GM hopes the all-new 2014 Chevy Silverado will boost its global sales tally -- but the company is still in danger of falling behind rivals. Photo credit: General Motors Co.
Could General Motors - for decades, the world's top-selling car company - actually fall to third place soon?
It's not impossible. GM held the global sales crown as recently as 2011, but lost it to Toyota last year. That wasn't a surprise: Toyota was on a roll after a couple of years of troubles, and GM lost market share in the U.S. while it was waiting for new products.
Toyota and GM have traded the lead back and forth for several years. But now there's a third contender for the global crown. With a quarter of 2013 already in the books, it's running close behind GM - closer than executives at General Motors would probably like.
VW's big push for global domination
That company is Volkswagen , the German giant that has ridden a strong presence in China to the top tier of the global sales charts. Now, VW has ambitions of grabbing the crown for itself before long.
GM's 3.6% increase in global sales kept it ahead of VW by about 90,000 vehicles in the first quarter. But VW has closed the gap significantly over the last couple of years - and it may well pass GM soon.
VW has said repeatedly that it aims to be the world's largest-selling automaker by 2018. It has already made tremendous progress: Mostly a regional player for a long time, VW got to the China auto party early, and built a huge presence by choosing the right local partners and following a savvy product strategy.
GM leads VW in overall sales in China, but about half of GM's China sales are low-margin commercial vans. VW's share of the passenger-vehicle market is bigger: 19.5% to 10% for GM last year. And its profits were substantially bigger, too, in China and elsewhere: VW's pre-tax profit in 2012 was $15 billion, best in the world. GM's? $7.9 billion, less than Ford's .
Why is VW so profitable? First of all, it has a novel approach to product development that allows for significant cost savings, increasing profit margins on each car sold. Second, it has a strong luxury brand in Audi, which has become China's top-selling luxury brand with almost 30% of the market. Luxury cars are significantly more profitable than mainstream models.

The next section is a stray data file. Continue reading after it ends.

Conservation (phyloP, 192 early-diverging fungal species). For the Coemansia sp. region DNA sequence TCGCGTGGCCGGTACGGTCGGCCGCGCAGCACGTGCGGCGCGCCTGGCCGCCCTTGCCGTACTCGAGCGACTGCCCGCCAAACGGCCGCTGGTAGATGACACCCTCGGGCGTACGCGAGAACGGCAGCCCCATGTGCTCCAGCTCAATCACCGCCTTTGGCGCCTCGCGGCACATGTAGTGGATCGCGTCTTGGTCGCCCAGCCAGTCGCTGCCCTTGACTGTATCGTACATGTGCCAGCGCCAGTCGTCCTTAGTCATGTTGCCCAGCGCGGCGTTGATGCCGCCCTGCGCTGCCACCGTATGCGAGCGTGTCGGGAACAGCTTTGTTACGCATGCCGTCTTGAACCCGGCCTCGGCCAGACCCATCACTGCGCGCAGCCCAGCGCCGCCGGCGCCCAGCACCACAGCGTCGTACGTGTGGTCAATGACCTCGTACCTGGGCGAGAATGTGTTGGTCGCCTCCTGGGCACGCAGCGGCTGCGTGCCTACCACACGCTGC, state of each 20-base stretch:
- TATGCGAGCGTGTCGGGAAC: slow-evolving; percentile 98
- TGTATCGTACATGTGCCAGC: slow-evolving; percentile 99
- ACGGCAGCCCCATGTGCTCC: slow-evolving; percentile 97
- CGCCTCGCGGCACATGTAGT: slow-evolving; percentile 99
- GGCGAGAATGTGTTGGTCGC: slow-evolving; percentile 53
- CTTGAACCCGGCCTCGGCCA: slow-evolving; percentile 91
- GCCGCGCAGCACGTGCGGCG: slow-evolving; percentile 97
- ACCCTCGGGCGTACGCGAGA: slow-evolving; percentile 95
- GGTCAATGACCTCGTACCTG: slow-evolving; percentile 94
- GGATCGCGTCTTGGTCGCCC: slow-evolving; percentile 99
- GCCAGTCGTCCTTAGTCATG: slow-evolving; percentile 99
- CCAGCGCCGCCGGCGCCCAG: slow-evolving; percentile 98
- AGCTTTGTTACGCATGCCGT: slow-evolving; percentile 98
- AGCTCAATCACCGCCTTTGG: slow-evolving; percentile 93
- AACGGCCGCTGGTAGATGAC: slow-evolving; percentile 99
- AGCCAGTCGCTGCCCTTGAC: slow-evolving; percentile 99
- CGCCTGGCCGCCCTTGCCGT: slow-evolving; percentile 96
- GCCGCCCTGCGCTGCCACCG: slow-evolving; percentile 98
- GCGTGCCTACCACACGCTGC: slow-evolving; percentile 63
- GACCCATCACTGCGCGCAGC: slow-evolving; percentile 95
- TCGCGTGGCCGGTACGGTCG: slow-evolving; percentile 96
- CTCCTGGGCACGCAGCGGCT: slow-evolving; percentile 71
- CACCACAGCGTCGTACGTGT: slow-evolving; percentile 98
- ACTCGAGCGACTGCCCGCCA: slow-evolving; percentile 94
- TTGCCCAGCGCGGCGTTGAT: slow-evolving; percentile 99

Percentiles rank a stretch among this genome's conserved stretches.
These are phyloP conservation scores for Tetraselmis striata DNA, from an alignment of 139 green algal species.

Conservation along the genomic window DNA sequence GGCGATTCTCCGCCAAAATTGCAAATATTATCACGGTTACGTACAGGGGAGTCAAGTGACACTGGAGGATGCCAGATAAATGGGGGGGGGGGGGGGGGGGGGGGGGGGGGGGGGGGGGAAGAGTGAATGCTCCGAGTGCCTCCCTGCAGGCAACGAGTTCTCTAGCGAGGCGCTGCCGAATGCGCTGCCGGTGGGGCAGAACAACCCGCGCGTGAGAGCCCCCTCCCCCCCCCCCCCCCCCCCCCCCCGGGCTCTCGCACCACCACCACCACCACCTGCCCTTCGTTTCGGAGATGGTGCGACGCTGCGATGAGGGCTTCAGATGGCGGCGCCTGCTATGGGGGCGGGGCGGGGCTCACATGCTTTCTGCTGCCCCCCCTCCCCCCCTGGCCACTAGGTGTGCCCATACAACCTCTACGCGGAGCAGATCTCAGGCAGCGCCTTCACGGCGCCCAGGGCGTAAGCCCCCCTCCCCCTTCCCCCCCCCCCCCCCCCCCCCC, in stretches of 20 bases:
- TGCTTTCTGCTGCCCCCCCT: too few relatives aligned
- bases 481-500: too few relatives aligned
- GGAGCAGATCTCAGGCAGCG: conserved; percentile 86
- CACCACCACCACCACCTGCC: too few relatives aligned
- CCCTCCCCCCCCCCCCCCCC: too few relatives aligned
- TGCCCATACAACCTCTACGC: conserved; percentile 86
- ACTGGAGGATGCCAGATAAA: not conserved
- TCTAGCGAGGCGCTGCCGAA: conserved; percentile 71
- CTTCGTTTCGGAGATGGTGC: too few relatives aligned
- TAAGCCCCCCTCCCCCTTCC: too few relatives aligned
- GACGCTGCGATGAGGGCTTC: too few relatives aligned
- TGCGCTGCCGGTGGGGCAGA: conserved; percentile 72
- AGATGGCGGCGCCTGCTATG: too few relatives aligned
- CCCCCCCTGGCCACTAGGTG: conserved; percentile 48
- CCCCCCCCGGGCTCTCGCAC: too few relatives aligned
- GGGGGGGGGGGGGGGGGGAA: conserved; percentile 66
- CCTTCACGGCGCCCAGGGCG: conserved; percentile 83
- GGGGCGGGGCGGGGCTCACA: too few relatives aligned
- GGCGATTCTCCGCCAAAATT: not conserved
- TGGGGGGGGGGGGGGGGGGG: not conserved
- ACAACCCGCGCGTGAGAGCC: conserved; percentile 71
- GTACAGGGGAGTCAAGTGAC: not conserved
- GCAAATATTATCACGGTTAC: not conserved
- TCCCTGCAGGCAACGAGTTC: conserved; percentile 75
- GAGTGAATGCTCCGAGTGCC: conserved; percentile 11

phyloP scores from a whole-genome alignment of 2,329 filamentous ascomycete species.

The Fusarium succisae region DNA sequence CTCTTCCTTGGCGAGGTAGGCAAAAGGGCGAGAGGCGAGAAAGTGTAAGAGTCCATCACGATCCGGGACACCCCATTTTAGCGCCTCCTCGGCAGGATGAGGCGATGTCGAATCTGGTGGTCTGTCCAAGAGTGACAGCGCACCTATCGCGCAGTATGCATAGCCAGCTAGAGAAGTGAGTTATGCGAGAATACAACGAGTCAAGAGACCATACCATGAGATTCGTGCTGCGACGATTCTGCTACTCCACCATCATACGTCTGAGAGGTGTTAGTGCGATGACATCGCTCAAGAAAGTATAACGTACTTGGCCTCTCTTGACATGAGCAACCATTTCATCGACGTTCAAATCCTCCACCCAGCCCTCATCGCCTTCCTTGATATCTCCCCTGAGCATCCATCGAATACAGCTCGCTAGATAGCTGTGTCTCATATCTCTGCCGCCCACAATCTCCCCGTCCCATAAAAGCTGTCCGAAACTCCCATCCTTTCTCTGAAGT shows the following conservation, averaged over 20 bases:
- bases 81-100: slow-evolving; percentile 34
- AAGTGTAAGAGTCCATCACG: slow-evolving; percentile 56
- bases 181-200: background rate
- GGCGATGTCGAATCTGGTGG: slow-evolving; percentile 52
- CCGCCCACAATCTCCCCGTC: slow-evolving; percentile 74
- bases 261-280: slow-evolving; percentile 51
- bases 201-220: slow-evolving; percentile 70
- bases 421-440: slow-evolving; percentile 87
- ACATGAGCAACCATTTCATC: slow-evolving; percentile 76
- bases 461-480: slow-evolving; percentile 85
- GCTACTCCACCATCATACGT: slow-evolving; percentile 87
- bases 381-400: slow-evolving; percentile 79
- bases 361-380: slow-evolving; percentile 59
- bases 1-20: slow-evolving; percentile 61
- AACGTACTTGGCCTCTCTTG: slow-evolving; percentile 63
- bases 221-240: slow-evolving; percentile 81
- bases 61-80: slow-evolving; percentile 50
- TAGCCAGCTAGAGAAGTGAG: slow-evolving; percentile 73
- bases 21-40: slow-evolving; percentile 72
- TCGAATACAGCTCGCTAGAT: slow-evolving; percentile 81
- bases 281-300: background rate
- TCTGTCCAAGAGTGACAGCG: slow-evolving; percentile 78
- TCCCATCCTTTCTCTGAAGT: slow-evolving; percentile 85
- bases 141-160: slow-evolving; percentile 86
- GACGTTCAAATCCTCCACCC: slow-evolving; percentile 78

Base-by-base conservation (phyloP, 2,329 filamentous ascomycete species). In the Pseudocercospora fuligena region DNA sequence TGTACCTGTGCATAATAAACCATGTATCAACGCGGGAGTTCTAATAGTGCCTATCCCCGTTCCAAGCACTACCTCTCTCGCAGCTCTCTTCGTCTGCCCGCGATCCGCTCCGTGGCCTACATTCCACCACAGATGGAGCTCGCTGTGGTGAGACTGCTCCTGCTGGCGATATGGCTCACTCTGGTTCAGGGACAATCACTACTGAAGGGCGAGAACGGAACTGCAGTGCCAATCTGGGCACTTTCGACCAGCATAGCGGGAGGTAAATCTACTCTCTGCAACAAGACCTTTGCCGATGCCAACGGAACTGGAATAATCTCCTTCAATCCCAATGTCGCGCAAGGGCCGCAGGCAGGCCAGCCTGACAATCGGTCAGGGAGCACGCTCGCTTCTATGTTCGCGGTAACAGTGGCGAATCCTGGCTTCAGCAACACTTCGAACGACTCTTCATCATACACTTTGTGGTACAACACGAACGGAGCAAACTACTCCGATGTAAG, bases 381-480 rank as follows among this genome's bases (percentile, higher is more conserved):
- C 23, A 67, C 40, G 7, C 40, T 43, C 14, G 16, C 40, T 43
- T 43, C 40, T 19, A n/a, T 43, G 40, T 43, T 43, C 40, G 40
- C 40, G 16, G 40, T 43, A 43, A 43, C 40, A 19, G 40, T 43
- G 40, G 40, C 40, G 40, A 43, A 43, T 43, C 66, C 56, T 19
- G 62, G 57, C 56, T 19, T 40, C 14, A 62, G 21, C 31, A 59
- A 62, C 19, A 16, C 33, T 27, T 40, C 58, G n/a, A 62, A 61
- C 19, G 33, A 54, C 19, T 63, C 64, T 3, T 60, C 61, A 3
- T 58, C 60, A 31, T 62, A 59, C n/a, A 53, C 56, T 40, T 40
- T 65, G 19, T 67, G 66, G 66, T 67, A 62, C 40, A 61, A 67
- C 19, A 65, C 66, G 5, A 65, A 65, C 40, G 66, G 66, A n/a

Meanwhile, GM wants a different crown now
While VW has set its sights on the global sales lead, GM CEO Dan Akerson has said that he's not focused on the sales crown now. Instead, he aims to make GM the world's most profitable automaker.
In a sense, the two are aiming squarely at one another. And you can see it in their priorities: GM is investing heavily to turn Cadillac into a global luxury brand, and is overhauling its global product development process to cut costs and improve economies of scale. Meanwhile, VW is making a big push to increase its presence in markets outside of Europe, particularly in the U.S., and is discounting heavily to gain market share in troubled Europe.
It will be interesting to see how this plays out over the next few years. VW is already at the top of its game, in a sense, while GM is still a work in progress. And complicating this race still further is Toyota, which has the sales crown now - and which is also looking to emulate VW's product approach in pursuit of higher margins. Not to mention Ford, which isn't likely to win the overall sales crown - but which could complicate the race as it pushes to capture more market share in places like China.
One thing seems clear, though: As the fight for new-car buyers gets ever fiercer, consumers' choices should only get better and better.
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The article Could General Motors Fall to Third in the World? originally appeared on Fool.com.
Motley Fool contributor John Rosevear owns shares of Ford and General Motors. Follow him on Twitter at @jrosevear.The Motley Fool recommends Ford and General Motors. The Motley Fool owns shares of Ford. Try any of our Foolish newsletter services free for 30 days. We Fools may not all hold the same opinions, but we all believe that considering a diverse range of insights makes us better investors. The Motley Fool has a disclosure policy.
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